How ditching Twiggy and joining Twitter ruined America’s Next Top Model

Tyra Banks’s search for fashion’s new face took a turn for the worse when they disposed of their panel of experts and replaced it with social media likes

Catfights, explosive eliminations, buzzcuts and beard weaves: these were just some of the things that made America’s Next Top Model great. Guaranteeing viewers a drama-fuelled hour of mindless trash, ANTM was the ultimate escape from real-world troubles, a show in which a group of women were forced to “smize” (to smile with your eyes, non-ANTM watchers) aggressively and walk on catwalks that definitely didn’t pass health and safety checks (think zorbing in high heels) in order to win a contract with a modelling agency. Its cartoonish contestants (The Pageant Girl, The Goth, The Girl That Nobody Likes), plus presenter Tyra Banks, ensured viewers a constant stream of tantrums and tears.

This couldn’t be sustained for ever, however. ANTM had two drastic phases of decline – one of which began in season 18, when it messed with the formula with the so-called “British Invasion”. It saw the arrival of seven members from the far inferior UK spin-off, competing against seven American contestants. The failure of the British models to live up to their US counterparts was encapsulated in episode one when the American models go skinny-dipping, sending the British girls into a meek meltdown, not knowing where to look. It detracted from the brash, explicit American humour that often makes reality TV worth tuning in for. This is not a show you watch in order to chuckle at passive-aggressive comments and clever quips. Its appeal lies in the screaming matches and salacious gossip propagated by its attention-seeking contestants.

Many fans had hoped that this season was a blip, but things only got worse as the producers attempted to win back lost viewers (US ratings slumped to 1.34 million from a high of 6.4 million) by altering the voting process. In a bid to appeal to an audience fixated on their phones, viewers were now able to participate in the judging by rating each model based on their social media presence. Not only were contestants forced to pose semi-nude with a swarm of bees for a jewellery shoot, now they had to make sure their filter was right in order to dazzle online. The previous judges, who included model Twiggy and fashion photographer Nigel Barker, were replaced by PR experts and Twitter personalities, whose decisions, along with the public vote, would dictate who would leave each week. High-end spreads for Vogue were suddenly swapped for online challenges.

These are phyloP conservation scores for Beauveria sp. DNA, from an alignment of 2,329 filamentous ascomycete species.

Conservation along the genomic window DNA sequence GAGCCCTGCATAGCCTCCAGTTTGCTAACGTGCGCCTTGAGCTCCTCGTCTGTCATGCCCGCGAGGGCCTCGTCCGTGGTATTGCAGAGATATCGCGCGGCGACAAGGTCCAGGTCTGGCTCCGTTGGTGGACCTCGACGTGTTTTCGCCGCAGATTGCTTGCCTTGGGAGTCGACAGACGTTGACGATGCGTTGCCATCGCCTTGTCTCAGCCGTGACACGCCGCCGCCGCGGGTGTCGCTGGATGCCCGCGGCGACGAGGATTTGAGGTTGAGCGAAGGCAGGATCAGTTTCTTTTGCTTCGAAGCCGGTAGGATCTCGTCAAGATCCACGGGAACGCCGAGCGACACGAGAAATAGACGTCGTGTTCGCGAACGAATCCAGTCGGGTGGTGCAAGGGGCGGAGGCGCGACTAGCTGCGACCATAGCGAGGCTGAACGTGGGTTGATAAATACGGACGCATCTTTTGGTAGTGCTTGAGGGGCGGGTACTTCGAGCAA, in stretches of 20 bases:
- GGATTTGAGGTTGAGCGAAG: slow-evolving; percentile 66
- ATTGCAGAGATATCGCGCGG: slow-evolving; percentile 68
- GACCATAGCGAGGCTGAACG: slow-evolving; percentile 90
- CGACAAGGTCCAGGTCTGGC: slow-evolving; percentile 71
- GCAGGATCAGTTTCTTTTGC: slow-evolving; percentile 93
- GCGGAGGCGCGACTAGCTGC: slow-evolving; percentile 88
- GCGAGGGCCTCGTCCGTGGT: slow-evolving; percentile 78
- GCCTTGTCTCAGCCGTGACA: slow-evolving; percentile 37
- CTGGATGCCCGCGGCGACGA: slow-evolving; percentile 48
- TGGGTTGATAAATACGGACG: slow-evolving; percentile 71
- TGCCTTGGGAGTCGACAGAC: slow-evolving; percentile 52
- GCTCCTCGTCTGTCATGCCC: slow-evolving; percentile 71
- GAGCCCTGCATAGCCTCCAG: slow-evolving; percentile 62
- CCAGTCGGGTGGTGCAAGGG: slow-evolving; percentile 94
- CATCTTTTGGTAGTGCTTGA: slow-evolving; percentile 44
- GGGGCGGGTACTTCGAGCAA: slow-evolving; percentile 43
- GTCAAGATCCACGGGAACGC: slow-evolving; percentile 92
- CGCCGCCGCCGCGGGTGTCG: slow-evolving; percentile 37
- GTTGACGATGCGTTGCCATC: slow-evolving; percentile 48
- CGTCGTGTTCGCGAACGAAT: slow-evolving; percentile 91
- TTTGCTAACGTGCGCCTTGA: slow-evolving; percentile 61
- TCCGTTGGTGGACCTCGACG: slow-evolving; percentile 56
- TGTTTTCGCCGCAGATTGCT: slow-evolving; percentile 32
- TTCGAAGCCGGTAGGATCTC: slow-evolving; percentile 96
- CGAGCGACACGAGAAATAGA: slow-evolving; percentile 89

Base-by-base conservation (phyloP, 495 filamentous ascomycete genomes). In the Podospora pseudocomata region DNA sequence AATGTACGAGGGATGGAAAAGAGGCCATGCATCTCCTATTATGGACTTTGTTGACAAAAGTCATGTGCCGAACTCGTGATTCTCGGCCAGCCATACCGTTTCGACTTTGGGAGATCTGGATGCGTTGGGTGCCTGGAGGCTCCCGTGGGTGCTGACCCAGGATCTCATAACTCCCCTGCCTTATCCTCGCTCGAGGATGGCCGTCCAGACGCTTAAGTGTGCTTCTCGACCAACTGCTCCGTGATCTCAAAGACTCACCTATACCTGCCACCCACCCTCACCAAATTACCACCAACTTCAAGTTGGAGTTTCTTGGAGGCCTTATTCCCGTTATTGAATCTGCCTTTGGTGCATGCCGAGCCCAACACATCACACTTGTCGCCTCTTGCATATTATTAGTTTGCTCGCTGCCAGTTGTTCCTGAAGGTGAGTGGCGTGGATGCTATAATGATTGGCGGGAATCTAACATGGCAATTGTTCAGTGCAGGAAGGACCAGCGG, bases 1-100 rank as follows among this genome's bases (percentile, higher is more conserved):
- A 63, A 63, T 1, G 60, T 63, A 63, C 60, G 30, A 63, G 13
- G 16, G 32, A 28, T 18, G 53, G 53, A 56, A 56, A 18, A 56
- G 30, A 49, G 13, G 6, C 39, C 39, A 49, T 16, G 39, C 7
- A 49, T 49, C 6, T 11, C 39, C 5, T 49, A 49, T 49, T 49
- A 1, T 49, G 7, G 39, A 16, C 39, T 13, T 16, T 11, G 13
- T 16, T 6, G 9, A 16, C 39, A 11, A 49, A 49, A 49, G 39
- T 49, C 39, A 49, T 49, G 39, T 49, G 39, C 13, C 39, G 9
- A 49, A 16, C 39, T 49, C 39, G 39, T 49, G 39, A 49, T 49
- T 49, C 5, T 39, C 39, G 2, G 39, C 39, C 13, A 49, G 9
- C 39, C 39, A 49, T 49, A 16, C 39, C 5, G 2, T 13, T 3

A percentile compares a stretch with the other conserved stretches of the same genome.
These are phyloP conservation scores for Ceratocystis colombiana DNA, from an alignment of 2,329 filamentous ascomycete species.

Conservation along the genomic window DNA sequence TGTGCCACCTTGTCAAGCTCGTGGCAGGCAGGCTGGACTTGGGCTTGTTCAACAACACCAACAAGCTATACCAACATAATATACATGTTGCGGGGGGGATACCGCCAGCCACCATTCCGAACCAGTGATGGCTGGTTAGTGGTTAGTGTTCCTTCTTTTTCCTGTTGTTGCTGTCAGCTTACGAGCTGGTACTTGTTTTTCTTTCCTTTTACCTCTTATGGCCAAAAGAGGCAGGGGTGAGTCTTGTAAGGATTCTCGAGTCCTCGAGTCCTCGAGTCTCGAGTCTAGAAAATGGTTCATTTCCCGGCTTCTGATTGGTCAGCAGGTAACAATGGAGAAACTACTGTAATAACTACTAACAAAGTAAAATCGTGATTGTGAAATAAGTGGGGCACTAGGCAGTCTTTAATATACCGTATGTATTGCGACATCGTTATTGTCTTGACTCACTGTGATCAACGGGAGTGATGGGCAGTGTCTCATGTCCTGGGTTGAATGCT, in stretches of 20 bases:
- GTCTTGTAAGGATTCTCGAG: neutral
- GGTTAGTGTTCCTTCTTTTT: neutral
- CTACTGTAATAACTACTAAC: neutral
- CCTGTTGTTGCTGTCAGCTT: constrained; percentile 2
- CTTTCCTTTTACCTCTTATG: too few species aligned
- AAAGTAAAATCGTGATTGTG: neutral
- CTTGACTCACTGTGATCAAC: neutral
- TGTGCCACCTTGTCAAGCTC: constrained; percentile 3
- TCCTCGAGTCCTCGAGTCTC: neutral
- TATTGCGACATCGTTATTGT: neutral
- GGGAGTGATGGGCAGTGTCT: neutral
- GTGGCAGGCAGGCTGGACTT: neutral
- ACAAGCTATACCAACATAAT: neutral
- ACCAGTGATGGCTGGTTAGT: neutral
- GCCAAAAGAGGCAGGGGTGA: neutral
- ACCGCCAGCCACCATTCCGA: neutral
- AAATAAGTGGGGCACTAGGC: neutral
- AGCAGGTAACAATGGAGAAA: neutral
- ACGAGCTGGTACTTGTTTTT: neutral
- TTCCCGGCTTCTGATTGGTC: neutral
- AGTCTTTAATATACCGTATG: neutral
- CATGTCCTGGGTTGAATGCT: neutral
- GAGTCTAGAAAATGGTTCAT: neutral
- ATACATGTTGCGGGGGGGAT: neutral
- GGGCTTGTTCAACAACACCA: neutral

These changes quickly transformed the show from a semi-serious modelling competition into an Instagram popularity contest, a gear-shift that felt like a cheap grab for the zeitgeist. Allowing the public to decide who stayed and who left had disastrous consequences, putting too much focus on likability, a trait missing from some of the show’s best, most memorable (and sometimes meanest) contestants.

With its vacuous new format, the show struts towards its 25th season in 2020, leaving me no choice but to say: America’s Next Top Model, pack your bags – you’re no longer in the running towards becoming America’s Next Top Reality Show.

Shanti Giovannetti-Singh

The GuardianTramp

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